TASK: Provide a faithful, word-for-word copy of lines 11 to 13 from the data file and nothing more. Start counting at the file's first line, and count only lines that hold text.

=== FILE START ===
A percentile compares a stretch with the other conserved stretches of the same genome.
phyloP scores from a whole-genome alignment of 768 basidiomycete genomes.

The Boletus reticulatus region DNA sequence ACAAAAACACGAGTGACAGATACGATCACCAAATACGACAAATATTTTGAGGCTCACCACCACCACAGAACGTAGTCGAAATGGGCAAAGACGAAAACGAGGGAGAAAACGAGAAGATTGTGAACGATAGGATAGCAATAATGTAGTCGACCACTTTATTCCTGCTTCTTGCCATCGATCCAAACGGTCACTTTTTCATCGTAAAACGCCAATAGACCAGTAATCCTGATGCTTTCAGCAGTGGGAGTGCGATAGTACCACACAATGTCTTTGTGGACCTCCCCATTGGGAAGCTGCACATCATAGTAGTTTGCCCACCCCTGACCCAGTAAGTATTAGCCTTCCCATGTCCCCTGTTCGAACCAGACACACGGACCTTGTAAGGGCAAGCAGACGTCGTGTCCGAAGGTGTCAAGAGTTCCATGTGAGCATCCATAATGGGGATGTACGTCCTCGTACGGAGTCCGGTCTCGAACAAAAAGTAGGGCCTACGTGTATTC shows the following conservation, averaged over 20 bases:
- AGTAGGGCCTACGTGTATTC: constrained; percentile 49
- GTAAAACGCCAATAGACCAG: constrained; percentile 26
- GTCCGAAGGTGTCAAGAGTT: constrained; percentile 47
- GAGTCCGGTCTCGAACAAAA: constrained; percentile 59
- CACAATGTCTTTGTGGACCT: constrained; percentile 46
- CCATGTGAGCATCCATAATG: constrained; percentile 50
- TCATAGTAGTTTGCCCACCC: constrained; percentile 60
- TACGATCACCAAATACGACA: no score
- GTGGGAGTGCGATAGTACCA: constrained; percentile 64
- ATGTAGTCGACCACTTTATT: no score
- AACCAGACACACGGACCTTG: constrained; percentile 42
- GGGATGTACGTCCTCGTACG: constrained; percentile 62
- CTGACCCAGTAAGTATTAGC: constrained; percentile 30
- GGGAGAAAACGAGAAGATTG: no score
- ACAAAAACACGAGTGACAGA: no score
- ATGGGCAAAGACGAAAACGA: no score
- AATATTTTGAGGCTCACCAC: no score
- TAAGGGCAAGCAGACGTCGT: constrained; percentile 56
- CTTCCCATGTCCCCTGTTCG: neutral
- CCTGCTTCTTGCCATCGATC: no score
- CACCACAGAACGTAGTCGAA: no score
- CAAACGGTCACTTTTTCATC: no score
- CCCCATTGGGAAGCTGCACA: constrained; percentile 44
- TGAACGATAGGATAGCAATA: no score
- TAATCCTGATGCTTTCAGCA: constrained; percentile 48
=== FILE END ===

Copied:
- TACGATCACCAAATACGACA: no score
- GTGGGAGTGCGATAGTACCA: constrained; percentile 64
- ATGTAGTCGACCACTTTATT: no score